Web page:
The Barrington Atlas, created by the Classical Atlas Project (now, the Ancient World Mapping Center), is a reference work of permanent value. It has an exceptionally broad appeal to everyone worldwide with an interest in ancient Greeks and Romans, the lands they penetrated, and the peoples and cultures they encountered in Europe, North Africa and Western Asia.
ORBIS: The Stanford Geospatial Network Model of the Roman World reconstructs the time cost and financial expense associated with a wide range of different types of travel in antiquity. The model is based on a simplified version of the giant network of cities, roads, rivers and sea lanes that framed movement across the Roman Empire. It broadly reflects conditions around 200 CE but also covers a few sites and roads created in late antiquity.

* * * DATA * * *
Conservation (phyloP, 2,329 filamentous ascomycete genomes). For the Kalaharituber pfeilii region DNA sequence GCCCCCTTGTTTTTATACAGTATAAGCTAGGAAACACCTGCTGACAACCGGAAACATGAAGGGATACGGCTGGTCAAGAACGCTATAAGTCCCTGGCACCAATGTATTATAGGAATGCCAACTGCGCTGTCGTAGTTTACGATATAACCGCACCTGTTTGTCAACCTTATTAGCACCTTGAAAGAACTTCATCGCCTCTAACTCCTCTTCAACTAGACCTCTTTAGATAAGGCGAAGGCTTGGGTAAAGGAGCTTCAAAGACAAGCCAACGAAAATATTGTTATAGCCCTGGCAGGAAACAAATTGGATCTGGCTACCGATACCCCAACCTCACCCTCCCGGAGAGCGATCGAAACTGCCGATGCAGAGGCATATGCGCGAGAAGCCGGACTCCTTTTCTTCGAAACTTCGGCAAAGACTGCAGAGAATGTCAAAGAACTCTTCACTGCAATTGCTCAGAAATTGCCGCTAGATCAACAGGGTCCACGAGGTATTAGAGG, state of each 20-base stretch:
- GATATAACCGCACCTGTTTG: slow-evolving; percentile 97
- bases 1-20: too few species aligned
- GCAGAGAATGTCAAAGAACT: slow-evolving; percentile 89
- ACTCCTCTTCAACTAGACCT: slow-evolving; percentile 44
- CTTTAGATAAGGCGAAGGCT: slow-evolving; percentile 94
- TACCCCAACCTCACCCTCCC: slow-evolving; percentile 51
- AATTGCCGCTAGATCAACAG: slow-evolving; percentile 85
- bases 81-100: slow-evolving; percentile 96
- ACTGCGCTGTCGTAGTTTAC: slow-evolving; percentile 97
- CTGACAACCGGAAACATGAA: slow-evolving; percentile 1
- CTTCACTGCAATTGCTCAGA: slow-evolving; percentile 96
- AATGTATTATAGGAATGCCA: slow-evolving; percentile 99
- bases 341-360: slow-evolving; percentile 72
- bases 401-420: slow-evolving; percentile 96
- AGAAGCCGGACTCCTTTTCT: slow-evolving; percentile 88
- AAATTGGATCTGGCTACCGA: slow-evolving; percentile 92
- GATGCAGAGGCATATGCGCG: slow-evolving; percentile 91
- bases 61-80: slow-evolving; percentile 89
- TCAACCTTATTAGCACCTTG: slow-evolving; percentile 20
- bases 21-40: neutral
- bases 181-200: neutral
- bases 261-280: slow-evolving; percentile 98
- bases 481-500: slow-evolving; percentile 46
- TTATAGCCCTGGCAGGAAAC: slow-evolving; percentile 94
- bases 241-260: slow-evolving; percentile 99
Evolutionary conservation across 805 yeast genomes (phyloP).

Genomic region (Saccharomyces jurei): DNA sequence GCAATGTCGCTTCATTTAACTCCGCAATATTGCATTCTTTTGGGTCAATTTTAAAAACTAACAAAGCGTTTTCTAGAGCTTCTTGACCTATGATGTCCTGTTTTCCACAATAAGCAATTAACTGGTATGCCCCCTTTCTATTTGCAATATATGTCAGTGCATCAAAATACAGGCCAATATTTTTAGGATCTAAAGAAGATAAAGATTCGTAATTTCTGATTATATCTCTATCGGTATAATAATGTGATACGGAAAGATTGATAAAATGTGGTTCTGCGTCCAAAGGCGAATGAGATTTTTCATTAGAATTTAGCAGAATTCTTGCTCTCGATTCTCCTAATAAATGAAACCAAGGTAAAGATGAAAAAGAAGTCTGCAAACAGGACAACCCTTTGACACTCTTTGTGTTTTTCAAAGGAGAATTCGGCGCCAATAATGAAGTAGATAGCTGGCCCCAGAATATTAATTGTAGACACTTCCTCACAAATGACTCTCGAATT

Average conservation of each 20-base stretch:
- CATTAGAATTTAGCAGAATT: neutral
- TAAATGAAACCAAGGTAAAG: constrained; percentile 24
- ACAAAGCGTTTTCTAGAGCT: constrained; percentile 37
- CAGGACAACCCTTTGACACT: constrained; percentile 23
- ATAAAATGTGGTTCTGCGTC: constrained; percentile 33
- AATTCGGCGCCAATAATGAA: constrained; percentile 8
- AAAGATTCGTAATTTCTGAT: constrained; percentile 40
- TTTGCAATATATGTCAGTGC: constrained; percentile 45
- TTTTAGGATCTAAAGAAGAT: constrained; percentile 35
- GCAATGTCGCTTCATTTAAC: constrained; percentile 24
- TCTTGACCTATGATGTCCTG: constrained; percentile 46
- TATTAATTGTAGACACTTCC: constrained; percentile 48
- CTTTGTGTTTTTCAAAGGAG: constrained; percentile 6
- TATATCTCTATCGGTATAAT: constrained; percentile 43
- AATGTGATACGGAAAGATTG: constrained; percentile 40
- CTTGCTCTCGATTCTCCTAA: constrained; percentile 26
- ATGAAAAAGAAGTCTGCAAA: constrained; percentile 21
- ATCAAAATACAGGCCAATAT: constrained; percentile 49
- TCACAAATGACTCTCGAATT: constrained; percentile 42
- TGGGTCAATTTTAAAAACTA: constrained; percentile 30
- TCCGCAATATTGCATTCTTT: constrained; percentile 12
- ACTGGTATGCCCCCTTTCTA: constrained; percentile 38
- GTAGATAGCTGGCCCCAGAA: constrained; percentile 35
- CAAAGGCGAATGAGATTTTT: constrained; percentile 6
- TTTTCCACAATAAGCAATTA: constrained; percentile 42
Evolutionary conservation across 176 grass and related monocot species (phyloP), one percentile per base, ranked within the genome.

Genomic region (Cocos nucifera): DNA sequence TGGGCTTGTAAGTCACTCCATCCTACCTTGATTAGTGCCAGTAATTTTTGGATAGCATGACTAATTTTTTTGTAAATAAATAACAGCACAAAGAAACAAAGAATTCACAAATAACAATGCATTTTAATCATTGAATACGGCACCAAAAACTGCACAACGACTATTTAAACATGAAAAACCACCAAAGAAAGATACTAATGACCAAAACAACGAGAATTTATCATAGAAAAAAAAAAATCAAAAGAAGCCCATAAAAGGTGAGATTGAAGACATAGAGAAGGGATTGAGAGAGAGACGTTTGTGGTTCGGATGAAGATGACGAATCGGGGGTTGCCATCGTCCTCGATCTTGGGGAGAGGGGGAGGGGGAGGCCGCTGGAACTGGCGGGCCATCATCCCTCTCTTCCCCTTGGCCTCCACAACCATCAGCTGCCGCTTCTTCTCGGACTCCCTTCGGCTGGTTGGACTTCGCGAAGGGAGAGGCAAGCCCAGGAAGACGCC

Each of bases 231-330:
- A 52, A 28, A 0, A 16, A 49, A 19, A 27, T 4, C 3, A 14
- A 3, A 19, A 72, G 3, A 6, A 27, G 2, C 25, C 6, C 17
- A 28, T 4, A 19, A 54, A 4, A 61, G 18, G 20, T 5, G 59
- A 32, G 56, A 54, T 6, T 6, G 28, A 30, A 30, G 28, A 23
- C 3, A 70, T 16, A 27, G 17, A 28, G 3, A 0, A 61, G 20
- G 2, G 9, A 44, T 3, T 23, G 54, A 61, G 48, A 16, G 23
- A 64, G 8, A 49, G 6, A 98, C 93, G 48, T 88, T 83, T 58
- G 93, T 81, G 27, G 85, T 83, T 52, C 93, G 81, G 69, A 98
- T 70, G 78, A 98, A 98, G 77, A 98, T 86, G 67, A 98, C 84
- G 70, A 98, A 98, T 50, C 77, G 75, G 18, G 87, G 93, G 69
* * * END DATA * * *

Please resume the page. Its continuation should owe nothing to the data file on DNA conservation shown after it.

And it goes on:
Pleiades is a community-built gazetteer and graph of ancient places. It publishes authoritative information about ancient places and spaces, providing unique services for finding, displaying, and reusing that information under open license. It publishes not just for individual human users, but also for search engines and for the widening array of computational research and visualization tools that support humanities teaching and research.
Erotic Geographies in Ancient Greek Literature and Culture addresses the following question: how does a place "get a reputation?" The Athenians associated sexual behaviors with particular places and their inhabitants, and this book decodes the meaning of the sexualization of place and traces the repercussions of these projections.